Definitely. They keep telling us that commercial fiction sells and literary fiction does not sell, but you can name scores of literary fiction writers, new writers, coming up, but you do not hear of new commercial fiction writers. In the past eight years, I think we’ve discovered like four or five, which is not that great.
I think no one should get published when they’re twenty one! You’ve not read enough books, you’re not sure of the craft of writing. Even now I think I should not get published, but my earlier books worked so it makes economic sense to keep writing and getting published. This is also why I had co-authors, because I would keep doubting myself, that this isn’t good enough and then the co-author would come in and write some stuff and then I would think, ‘Okay, this is a book.’ So I did not think that these books, that I was writing, should get published, but they were. You know when you look at old pictures of five years ago and you think, ‘These are so ugly?’ but if it’s ten years ago you tend to go, ‘So cute!’ I think I haven’t passed that ten year mark yet with Of Course I Love You..! Once I do, I’ll probably think, okay, this was okay, it was passable. Now, I think I’ve read a lot more, I know how to tell a story. Of course, learning never stops and five years down the line, I think I’ll probably hate these too, but hopefully not!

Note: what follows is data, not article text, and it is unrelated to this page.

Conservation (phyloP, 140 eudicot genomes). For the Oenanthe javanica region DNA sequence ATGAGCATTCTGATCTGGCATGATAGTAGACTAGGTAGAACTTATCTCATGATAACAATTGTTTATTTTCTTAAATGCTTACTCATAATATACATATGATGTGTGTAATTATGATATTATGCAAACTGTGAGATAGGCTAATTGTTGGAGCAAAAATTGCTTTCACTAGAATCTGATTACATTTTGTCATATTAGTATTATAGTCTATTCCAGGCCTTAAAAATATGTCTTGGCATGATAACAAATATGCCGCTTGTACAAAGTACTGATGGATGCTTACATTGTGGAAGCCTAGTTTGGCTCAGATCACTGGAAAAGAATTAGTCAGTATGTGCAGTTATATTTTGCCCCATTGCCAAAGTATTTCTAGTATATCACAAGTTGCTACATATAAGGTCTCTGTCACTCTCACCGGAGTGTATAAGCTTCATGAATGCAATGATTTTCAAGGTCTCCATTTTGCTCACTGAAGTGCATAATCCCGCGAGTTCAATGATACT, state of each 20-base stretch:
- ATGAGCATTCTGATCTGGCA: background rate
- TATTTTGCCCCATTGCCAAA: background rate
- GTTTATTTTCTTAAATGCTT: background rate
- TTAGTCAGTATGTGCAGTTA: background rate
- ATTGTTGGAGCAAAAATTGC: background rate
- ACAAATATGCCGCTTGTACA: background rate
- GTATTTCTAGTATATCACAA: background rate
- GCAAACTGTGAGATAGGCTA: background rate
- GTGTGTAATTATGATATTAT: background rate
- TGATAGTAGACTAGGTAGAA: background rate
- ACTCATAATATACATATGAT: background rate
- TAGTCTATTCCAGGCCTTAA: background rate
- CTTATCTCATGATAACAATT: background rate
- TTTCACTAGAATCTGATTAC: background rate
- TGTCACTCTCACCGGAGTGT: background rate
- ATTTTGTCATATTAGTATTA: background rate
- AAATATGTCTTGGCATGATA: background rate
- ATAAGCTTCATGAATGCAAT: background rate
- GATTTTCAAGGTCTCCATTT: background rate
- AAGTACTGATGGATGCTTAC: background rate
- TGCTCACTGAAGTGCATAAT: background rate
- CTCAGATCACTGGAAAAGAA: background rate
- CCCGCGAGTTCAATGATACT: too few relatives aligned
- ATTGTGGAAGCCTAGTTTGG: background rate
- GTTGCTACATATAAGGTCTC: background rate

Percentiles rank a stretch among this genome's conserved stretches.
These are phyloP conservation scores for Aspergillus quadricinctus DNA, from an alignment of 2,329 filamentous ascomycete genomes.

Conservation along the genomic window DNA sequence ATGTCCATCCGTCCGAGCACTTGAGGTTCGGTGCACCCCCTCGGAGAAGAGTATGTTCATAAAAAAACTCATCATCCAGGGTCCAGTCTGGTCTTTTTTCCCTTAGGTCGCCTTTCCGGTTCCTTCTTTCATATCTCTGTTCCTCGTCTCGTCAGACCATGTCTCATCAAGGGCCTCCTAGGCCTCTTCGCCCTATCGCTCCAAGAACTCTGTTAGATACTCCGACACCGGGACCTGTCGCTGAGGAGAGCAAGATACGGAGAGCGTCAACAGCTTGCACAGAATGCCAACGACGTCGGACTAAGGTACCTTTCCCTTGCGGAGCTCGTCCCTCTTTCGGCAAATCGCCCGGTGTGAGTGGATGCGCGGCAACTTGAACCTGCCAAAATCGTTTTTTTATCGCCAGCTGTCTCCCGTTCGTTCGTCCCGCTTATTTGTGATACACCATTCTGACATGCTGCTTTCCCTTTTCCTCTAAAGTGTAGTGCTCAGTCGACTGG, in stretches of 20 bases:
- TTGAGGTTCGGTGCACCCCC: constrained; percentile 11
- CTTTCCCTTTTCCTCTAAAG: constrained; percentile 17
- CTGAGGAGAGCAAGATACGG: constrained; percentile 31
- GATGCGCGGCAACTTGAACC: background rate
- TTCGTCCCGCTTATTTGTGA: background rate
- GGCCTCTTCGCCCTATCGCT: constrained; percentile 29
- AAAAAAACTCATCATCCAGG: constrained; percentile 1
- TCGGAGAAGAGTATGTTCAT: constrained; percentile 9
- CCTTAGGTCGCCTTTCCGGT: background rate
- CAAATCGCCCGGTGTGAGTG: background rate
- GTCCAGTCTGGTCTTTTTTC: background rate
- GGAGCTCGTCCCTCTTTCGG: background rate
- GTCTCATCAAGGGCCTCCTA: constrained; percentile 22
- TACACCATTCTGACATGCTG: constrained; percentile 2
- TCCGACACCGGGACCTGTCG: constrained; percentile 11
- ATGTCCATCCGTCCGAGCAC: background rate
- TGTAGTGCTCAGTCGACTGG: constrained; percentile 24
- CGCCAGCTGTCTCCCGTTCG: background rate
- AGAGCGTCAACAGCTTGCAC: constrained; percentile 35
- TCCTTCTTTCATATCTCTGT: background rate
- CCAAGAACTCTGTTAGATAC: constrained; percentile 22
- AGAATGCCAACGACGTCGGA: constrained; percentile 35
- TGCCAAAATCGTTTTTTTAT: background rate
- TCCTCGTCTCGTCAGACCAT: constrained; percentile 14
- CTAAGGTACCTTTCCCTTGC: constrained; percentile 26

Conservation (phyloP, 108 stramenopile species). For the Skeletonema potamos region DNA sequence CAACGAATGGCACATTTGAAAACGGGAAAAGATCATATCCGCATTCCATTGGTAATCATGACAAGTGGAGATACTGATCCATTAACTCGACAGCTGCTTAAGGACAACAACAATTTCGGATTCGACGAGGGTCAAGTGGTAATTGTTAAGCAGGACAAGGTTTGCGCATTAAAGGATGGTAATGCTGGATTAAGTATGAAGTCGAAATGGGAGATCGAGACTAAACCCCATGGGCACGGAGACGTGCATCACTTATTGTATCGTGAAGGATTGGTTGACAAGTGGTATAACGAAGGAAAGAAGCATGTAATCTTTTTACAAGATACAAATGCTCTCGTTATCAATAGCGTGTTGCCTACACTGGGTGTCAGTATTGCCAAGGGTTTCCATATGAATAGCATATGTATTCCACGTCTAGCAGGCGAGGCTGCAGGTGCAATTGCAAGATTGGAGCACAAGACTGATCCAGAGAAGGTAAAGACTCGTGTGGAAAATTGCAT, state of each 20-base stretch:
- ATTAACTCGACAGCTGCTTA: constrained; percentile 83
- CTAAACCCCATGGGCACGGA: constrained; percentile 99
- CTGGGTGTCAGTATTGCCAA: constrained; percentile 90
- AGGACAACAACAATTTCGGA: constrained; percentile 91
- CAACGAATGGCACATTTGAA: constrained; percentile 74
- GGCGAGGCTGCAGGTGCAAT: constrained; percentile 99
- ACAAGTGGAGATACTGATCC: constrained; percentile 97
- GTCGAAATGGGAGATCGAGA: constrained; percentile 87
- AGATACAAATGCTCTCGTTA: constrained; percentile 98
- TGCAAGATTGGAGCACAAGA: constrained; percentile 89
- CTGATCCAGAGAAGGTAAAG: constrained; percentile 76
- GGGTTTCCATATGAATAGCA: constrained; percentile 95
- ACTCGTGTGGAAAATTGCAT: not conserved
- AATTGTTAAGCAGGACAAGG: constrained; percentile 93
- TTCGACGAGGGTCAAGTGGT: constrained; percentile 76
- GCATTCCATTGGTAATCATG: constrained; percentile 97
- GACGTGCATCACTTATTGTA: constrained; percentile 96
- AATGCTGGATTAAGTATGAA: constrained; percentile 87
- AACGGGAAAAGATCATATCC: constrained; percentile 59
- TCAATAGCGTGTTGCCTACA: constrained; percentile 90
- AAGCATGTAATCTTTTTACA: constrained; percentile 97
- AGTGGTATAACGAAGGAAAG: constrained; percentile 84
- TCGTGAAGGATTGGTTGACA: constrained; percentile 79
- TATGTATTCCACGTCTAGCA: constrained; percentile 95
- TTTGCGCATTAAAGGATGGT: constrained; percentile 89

Oh, I read everything. Non-fiction, literary fiction, commercial fiction, you name it. When I was young, it started with Roald Dahl and Enid Blyton, and then as I grew up it went to John Grisham, Stephen King, Thomas Harris, I had this whole thrillers phase! Then I read a lot of Indian fiction writers like Jhumpa Lahiri, Arundhati Roy and Salman Rushdie. I was obsessed with Salman Rushdie at one point, I didn’t even care about the stories, I was just enchanted with his prose. Then, as an adult, I started reading young adult novels by John Green, David Levithan. That fascinated me, because I couldn’t figure out why this genre does not exist in India.
I did try! The only criteria that really mattered for young adult novels was that the protagonists were under the age of eighteen. I wrote a book in which one protagonist is seventeen and the other is nineteen. I pitched it as young adult, but since the genre is not there here, it was just categorised as romance.
Three: Things to Leave Behind by Namita Gokhale, Before She Met Me by Julian Barnes and A Feast of Vultures by Josy Joseph, the one that he got sued for. I think whenever a book gets banned or censored, we need to buy a copy of it immediately just to make a point!
Eventually, everyone’s goal is to write a book that he or she will be remembered for fifty years down the line. That is the definition for literary fiction: the only definition. I will not stop writing until I write that perfect book, though. Every time I see an author whose book is getting reviewed left, right and centre, I check to see how old they are. ‘Oh, they’re forty two, then I have twelve years!’ So that is definitely the dream, to write something that endures the test of time.